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Hey, folks! Your friendly editor here. I’ve returned from some unfortunately timed business in a far-away land, and will now resume business as usual. But first, a couple notes on my “In Blackest Night” article from earlier this month:

Firstly, as faithful reader Anton points out, I had omitted an important project to the history of leading Black heroes in the DC Universe: Grant Morrison‘s 2005 maxiseries Seven Soldiers, a relaunch of the classic Seven Soldiers of Victory super-team which focused on D-list, unlikely heroes from the annals of DC history taking the center stage.

 

Each of the seven members would be given their own miniseries, including two leading Black men. First was Jake Jordan, better known as the Manhattan Guardian, a legacy hero to Jack Kirby’s Guardian — an attempted cash-in on the popularity of Captain America and the less popular of Metropolis’s champions. Jake Jordan, though he dressed similarly to his forbear Jim Harper, had little in common and redefined the costume to fit his own identity: one which, after Seven Soldiers had ended, would only be briefly revisited in cameo roles during Infinite Crisis and 52, and never again. Still, one might argue that Jones’ role as Guardian was the inspiration for teenage vigilante Mal Duncan to don the  Guardian’s costume once more in the current Young Justice animated series: and in that sense, his legacy lives on.

Second of Morrison’s two leading Black men was Mister Miracle: no, not Darkseid’s adopted son and husband to Big Barda. This one is yet another legacy hero by the name of Shilo Norman — in fact, he originates as a supporting character in the more far more famous Scott Free’s own Mister Mircale title in 1973. Scott, an escapee from Apokolips, and Shilo, a very human boy abandoned by his mother as an infant, both inherited the title from their shared mentor, escapologist and the original Mister Miracle, Thaddeus Brown. Shilo goes on to become a central figure in the “Joker’s Last Laugh” 2001 story line, and finally climbing up onto the marquee in Morrison’s 2005 series, which sees him sacrifice his life only to pull the greatest escape of all: from that of his own grave. Shilo remains a significant character within the DC Universe up until 2010’s Brightest Day series, but has not been heard from since The New 52 relaunch.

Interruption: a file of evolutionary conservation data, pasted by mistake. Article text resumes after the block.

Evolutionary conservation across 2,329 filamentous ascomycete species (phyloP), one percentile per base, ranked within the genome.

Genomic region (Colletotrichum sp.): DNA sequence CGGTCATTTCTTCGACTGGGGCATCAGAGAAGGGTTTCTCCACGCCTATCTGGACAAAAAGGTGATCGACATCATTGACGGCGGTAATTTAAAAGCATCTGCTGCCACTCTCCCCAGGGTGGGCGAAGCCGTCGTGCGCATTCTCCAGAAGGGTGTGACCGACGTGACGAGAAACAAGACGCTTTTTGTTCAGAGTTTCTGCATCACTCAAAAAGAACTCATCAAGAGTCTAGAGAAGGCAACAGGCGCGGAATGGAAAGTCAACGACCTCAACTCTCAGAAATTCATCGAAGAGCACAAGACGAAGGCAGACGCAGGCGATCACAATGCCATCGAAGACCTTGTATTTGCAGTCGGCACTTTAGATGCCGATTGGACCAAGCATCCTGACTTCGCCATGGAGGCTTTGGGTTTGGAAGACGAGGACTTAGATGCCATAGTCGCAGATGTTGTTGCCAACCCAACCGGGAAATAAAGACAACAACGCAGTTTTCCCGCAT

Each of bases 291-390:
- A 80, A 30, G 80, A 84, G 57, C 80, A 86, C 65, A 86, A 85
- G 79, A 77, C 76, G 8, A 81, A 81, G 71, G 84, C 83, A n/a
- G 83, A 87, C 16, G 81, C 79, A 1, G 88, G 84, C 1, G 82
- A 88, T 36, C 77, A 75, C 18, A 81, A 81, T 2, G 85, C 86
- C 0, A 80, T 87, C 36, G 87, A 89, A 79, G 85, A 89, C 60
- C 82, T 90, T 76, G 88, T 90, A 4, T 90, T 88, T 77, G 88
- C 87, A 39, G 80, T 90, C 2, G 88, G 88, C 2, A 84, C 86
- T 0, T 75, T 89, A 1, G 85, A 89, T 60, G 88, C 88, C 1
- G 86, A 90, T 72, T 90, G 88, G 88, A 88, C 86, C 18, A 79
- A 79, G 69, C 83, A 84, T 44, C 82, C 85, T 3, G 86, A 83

Oh man, that takes me right to my next point. Speaking of The New 52: when we last spoke, DC had only two of its original five series with leading Black characters still ongoing: since then, we have received news of The Fury of Firestorm: The Nuclear Man‘s impending cancellation. This means that Batwing is the publishing company’s only title left in this regard. This Black History Month will soon come to a close, and you can make far worse purchases at your local comic shop than the first volume of Batwing. Everyone deserves identifiable role models – help keep diversity in comics alive!

This month is winding down, isn’t it? That means you’ve only got 3 more days to enter our very first giveaway under the new administration here at TRO, Justice League International Vol. 1: A New Beginning. Get to the comments section and start writing!

As for us, expect a full report on what we’ve been doing with the database this week, as well as two new reviews: one from the talented and outspoken Ian Perez, and one from new friend “Ghastly” Gilbert Smith. Don’t miss out!

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3 Comments Post New »

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